At first it was a novelty: Hospitals began using voice assistants to allow patients to order lunch, check medication regimens, and get on-demand medical advice at home.
But these devices, manufactured by Amazon, Google, Apple, Microsoft and others, are now making deeper inroads into patient care. Hospitals are exploring new uses in intensive care units and surgical recovery rooms, and contemplating a future in which Alexa, or another voice avatar, becomes a virtual member of the medical team — monitoring doctor-patient interactions, suggesting treatment approaches, or even alerting caregivers to voice changes that could be an early warning of a health emergency.
In New York, Northwell Health is preparing to put Alexa in private rooms next month to allow patients to tap into their medical records. And Mayo Clinic is using voice to deliver wound care instructions to some surgical patients and is studying the technology’s ability to diagnose cardiovascular disease and other conditions.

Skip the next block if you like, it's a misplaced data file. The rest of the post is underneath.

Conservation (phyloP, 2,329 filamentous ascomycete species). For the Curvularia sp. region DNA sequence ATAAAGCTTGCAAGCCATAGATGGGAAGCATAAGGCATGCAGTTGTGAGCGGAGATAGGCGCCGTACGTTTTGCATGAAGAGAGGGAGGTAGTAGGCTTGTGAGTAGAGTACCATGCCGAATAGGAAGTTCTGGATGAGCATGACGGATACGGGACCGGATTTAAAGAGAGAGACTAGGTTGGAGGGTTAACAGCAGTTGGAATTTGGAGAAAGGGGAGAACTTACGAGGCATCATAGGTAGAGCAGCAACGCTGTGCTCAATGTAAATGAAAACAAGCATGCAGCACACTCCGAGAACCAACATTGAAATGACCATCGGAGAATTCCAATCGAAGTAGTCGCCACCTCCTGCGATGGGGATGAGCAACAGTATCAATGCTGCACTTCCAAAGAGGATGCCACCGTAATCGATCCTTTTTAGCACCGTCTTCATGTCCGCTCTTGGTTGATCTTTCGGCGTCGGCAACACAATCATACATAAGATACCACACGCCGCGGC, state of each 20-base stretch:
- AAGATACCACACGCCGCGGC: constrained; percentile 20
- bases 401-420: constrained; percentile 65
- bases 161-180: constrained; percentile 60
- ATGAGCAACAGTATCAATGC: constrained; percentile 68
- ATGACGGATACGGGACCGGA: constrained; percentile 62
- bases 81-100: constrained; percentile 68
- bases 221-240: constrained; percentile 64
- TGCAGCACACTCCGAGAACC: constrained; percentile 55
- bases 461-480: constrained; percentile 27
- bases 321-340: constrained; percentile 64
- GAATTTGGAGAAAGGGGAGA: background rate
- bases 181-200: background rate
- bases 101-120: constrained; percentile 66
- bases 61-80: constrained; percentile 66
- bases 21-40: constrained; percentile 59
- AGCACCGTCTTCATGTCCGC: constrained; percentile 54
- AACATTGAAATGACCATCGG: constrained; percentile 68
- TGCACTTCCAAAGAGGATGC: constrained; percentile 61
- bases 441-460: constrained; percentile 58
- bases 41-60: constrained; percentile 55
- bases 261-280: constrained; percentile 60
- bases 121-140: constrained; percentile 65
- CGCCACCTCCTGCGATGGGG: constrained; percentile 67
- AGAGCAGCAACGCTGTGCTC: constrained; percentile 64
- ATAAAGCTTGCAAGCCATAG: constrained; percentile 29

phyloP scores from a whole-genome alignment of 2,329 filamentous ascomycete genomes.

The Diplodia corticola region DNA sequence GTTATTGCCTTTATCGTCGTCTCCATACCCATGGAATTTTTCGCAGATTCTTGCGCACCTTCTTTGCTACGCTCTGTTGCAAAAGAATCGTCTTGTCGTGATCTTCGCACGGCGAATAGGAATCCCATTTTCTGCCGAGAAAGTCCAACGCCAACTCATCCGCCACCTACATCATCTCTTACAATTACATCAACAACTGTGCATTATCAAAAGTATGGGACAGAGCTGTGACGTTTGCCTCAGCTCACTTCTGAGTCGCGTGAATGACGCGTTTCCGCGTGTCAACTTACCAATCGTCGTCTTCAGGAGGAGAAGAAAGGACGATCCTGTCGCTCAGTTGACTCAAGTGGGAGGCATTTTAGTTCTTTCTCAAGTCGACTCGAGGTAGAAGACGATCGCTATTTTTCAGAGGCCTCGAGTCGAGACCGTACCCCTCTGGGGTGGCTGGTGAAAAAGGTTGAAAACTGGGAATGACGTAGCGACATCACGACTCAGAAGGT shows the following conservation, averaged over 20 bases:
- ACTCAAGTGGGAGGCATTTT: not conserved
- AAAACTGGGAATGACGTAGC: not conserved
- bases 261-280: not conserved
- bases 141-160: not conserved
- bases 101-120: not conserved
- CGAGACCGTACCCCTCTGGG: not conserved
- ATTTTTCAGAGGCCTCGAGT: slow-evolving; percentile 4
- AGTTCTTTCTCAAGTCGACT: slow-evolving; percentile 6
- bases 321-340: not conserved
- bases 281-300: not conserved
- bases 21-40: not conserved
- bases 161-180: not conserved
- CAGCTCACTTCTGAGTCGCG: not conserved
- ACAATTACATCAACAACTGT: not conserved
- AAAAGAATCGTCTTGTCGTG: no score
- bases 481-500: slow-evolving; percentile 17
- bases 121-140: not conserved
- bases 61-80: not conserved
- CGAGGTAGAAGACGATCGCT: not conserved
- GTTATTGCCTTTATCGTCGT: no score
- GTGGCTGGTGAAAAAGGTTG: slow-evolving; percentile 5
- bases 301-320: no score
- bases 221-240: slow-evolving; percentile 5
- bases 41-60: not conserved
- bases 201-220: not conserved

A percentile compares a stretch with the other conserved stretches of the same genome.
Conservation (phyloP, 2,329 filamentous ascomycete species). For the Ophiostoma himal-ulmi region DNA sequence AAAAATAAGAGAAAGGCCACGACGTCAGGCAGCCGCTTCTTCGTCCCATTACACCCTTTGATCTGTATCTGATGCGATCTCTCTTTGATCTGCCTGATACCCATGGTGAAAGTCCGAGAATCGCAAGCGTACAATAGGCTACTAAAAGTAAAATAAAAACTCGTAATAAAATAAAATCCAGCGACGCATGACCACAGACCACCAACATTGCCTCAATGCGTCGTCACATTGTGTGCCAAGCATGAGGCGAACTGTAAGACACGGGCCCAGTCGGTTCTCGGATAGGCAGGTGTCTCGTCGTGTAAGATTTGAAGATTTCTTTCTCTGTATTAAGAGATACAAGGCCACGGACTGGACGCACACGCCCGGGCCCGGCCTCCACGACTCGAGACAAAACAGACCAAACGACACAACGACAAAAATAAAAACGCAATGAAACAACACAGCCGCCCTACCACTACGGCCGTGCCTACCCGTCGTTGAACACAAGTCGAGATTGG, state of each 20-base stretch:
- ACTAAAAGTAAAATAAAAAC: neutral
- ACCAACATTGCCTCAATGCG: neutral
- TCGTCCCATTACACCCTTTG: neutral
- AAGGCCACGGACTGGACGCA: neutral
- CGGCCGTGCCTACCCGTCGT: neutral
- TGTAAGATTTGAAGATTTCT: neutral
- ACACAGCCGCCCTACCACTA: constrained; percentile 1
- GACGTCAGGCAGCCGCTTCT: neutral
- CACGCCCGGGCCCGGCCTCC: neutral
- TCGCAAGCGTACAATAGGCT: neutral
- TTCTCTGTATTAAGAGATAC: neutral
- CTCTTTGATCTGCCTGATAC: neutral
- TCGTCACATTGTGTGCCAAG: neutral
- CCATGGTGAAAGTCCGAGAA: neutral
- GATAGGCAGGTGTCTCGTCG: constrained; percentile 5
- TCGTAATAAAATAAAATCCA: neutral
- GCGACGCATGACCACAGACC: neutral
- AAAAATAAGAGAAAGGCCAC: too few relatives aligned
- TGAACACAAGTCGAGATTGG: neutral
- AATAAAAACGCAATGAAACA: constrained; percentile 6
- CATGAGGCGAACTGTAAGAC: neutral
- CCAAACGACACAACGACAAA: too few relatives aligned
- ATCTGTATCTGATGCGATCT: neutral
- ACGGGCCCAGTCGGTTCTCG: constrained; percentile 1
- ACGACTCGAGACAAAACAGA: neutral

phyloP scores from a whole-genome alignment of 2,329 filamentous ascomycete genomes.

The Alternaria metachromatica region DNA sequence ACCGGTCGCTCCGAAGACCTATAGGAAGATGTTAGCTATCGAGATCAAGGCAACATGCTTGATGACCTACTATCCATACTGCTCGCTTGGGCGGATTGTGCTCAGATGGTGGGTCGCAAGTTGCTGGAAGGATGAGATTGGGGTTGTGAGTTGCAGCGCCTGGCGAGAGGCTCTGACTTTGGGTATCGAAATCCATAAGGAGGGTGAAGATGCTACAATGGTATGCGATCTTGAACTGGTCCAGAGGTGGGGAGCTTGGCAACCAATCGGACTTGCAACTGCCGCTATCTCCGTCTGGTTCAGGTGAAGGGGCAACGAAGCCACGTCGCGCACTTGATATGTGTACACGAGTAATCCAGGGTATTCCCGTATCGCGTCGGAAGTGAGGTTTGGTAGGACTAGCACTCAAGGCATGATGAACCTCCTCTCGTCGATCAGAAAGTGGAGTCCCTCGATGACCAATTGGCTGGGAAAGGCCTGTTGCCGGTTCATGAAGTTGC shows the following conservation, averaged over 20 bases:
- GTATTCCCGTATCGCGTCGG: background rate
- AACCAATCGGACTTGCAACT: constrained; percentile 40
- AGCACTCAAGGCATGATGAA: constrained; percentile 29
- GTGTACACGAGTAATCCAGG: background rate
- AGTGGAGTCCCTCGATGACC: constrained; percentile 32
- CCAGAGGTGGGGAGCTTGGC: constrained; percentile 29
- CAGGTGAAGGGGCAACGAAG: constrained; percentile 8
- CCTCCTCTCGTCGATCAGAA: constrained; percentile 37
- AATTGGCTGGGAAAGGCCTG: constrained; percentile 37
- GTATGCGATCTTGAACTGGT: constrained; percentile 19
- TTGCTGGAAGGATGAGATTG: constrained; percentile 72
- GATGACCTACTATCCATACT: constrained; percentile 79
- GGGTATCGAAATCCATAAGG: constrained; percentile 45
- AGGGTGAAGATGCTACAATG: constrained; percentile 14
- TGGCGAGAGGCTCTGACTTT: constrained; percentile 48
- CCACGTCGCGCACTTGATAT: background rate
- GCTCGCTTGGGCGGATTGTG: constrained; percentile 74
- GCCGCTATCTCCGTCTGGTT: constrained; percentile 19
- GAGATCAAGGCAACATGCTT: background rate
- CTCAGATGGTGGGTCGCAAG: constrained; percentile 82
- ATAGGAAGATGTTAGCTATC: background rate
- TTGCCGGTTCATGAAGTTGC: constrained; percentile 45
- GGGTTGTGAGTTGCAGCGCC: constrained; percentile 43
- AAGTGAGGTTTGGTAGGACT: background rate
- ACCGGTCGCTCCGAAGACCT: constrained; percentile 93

Underlying that work is an increasingly fierce competition for health care dollars among giant technology companies and scores of startups that are investing heavily in voice-enabled products and services. Clinicians are waiting to see which of the largest companies will be the first to introduce a smart speaker that fully complies with health care privacy laws, a step that would allow them to delve even deeper into patient care.